One area where Indonesians are producing and sharing knowledge is around the idea of the “healthy internet”. Parents and schools are interested in providing access to the internet, but filtering out pornography – they share tips and techniques through blogs that discuss “healthy internet”. He tells us that there are now 2 million blogs in Indonesia on this topic, and a weekly blog award for the best writings on the topic.

Purbo’s wife focuses her work on ICT for women. She helps run a training program that spends three days teaching women how to operate office applications in Linux. The problem isn’t the course – it’s getting women to be able to take three days off from their work to take the training. Hivos has funded a salary for women participants, but this isn’t a sustainable model.

Purbo’s latest project involves using the internet within Indonesian schools. Only 4,000 or 240,000 have internet access, so the tools of choice are blogging platforms run from LiveCD or LiveDVD linux distributions, allowing for community publishing within a school, rather than on the live internet. (He offers us a distribution, but warns that it uses the Indonesian translation of WordPress.)

Finally, Purbo lets us know why he’s videoing our proceedings. “People in Indonesia are more inclined to learn from video than from text.” He asks that groups like IDRC consider offering incentives for video creation rather than for creating more texts.

Alison Gillwald reacts to Laurent’s provocations suggesting that open standards are neccesary, but not sufficient, to create innovation. On the idea of incentives versus interventions, she suggests that there are worthy activities – community media in minority languages, for instance – that can’t ever be profitable but are still worth doing. Addressing Mike’s questions about research, she notes that it’s very hard to find African scholars writing about ICT4D – “the African academic ethos is highly uncritical.” We need to fund local policy interventions that have community involvement, and this might help create local scholarship to analyze the success of these interventions.

Rohan Samarajiva worries that the policy progress we’ve made is modest, and short term. “The real achievement would be long-term, enlightened policy,” not oriented towards quick wins.

David Malone wonders what we’re missing in our discussions. He notes that we’ve focused heavily on mobiles, but hardly considered satellite television, which has also been a dramatic force for transformation in much of the world, especially the Arab world. He notes that Egypt’s media environment has transformed almost entirely – no one watches state-controlled media anymore – they watch Al Jazeera. But this hasn’t translated into activism on the ground, perhaps because activism on the ground doesn’t pay.

Anita Gurumurthy is concerned about Laurent’s question regarding interventions versus incentives, seeing an incentive strategy as overfocused on market mechanisms. She wonders if telecentres have failed because they were too early to provide services and content really useful to poor users. She points out that technologies are transforming public sphere, letting people come into the public sphere in new ways, and suggests that these capabilities go beyond the simple analysis of market supports.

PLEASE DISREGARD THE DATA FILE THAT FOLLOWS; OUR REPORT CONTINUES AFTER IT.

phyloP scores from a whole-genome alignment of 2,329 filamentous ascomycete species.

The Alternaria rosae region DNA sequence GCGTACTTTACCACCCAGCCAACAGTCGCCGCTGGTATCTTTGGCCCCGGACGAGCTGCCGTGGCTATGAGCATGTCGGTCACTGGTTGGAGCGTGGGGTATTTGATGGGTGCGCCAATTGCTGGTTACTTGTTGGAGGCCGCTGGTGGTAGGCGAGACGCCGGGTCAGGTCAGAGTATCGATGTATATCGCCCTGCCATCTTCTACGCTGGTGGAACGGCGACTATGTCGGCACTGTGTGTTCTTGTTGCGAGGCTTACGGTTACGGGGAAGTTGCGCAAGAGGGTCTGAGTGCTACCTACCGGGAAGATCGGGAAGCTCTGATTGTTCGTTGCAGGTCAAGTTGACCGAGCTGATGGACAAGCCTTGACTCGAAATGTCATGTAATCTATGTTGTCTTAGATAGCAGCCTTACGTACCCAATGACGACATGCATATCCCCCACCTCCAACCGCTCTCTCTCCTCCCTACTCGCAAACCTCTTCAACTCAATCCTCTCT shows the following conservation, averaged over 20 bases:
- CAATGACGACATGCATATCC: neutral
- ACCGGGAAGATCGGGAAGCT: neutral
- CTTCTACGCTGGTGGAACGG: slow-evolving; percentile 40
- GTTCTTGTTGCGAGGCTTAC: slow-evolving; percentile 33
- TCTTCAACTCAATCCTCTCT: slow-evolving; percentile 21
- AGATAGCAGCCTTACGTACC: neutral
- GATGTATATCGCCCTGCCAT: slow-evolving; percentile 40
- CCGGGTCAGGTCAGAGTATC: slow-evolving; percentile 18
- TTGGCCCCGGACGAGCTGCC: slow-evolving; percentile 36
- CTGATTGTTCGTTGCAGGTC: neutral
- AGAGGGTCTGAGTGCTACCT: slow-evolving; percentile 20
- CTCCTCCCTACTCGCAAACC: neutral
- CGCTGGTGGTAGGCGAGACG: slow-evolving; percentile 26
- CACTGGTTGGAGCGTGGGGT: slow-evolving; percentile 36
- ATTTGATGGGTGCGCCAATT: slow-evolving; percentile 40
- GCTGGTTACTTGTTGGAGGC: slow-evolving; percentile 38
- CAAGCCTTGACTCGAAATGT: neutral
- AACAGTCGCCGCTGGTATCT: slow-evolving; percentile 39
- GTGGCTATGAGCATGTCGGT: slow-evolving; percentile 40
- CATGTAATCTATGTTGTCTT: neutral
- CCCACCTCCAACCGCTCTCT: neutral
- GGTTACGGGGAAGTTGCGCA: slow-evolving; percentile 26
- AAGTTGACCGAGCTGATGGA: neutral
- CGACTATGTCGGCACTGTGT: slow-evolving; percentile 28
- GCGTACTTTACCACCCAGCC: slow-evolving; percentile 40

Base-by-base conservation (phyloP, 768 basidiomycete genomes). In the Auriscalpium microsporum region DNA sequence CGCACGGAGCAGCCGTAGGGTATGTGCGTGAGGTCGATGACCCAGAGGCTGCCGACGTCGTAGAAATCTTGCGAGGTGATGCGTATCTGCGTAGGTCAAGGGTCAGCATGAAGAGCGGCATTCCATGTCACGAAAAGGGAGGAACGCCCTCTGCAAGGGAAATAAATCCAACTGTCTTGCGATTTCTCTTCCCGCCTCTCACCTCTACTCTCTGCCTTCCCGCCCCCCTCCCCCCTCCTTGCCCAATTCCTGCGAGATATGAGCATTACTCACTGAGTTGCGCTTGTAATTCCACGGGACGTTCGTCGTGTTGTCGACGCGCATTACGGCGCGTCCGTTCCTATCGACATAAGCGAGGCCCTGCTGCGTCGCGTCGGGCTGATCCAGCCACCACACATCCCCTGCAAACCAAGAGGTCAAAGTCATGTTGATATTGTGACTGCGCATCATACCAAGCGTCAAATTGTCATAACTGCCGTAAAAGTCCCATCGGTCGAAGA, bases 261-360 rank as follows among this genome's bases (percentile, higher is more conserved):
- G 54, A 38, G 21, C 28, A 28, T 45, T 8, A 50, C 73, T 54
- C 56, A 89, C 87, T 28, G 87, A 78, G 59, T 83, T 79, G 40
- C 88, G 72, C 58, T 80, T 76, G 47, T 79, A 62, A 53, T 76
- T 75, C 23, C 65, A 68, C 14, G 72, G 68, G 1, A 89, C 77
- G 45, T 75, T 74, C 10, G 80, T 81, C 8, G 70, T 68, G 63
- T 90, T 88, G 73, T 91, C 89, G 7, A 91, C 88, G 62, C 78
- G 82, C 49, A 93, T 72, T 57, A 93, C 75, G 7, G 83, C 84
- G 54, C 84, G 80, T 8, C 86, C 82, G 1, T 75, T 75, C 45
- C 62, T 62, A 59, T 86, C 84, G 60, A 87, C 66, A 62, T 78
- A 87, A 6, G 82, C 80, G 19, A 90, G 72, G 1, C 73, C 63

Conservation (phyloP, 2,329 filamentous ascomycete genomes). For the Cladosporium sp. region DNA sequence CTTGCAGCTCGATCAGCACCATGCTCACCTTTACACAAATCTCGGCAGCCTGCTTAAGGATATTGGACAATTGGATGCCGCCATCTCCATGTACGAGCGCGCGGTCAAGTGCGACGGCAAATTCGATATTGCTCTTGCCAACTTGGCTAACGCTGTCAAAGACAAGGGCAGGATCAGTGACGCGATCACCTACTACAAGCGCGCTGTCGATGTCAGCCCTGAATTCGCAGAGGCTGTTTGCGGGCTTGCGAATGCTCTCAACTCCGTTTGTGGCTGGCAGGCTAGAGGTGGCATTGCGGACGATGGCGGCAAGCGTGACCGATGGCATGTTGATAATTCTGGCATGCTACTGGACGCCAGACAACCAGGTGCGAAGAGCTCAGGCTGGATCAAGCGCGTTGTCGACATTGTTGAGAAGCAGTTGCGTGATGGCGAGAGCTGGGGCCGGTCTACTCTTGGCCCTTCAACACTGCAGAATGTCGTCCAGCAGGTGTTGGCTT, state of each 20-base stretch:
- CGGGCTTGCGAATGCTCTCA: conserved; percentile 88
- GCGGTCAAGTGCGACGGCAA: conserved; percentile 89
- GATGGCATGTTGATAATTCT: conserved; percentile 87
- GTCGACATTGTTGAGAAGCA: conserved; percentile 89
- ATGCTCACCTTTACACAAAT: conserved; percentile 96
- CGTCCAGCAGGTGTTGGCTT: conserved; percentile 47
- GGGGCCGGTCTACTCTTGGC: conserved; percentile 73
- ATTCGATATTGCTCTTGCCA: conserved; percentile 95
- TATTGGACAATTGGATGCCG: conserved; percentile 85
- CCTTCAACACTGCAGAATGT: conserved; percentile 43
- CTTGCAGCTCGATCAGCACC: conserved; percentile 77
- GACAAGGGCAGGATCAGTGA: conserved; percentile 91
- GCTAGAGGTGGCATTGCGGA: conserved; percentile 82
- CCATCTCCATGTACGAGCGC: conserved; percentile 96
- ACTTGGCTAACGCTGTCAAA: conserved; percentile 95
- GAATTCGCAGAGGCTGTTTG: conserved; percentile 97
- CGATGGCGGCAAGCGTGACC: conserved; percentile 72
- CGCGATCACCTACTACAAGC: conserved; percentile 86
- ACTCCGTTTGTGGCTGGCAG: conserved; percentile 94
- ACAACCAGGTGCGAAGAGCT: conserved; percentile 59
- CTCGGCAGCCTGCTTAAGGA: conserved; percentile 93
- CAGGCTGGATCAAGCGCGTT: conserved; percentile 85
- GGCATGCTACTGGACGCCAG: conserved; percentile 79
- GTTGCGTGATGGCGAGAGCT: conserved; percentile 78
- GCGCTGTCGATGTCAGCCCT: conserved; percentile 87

http://www.ethanzuckerman.com/blog/2009/09/24/harvard-forum-what-do-we-need-to-know/feed/ 1
Harvard Forum: ICT4D and, and, and… http://www.ethanzuckerman.com/blog/2009/09/23/harvard-forum-ict4d-and-and-and/ Thu, 24 Sep 2009 00:37:02 +0000 http://www.ethanzuckerman.com/blog/?p=3201 Continue reading ]]> Canada’s International Development Research Center and Harvard’s Berkman Center are convening a conversation today and tomorrow at Harvard on the future of information and communication technology and development (ICT4D). Global Voices will be participating in the event as a media partner, and I and Jen Brea will be twittering and live-blogging the event. You can find out far more about who’s around the table and what we’re planning on talking about on the Global Voices special coverage page, which includes links to the background papers prepared by participants.

We’re here in part so that you can have a voice in the discussions. Please feel free to post questions on Twitter, using the #idrc09 tag, or as comments on Global Voices posts – we’ll try hard to work those questions into the coversation here at Harvard. You may also want to use Berkman’s “question tool“, which will be used to put questions to the panelists at a public event this evening.

Professor Mike Best of Georgia Tech is our host at beautiful Ames Courtoom on the Harvard Law School campus for a conversation on ICT, development and freedom. The panel is absurdly illustrious: Amartya Sen, Michael Spence, Yochai Benkler and Clotilde Fonseca. Mike Best points us to Publius, where the essays framing our conversation today and tomorrow live – you can also find them on Global Voices.

Colin Maclay from Berkman notes how much of the conversation about ICT and development intersects with work we do at the Center, and nods towards our co-hosts IDRC, who he describes as doing the best work in the field of ICT4D. IDRC’s president, David Malone, reminds us that his organization was founded by another Nobelist, and has a unique mission in development – conducting original research on what does and doesn’t work in combatting poverty around the world.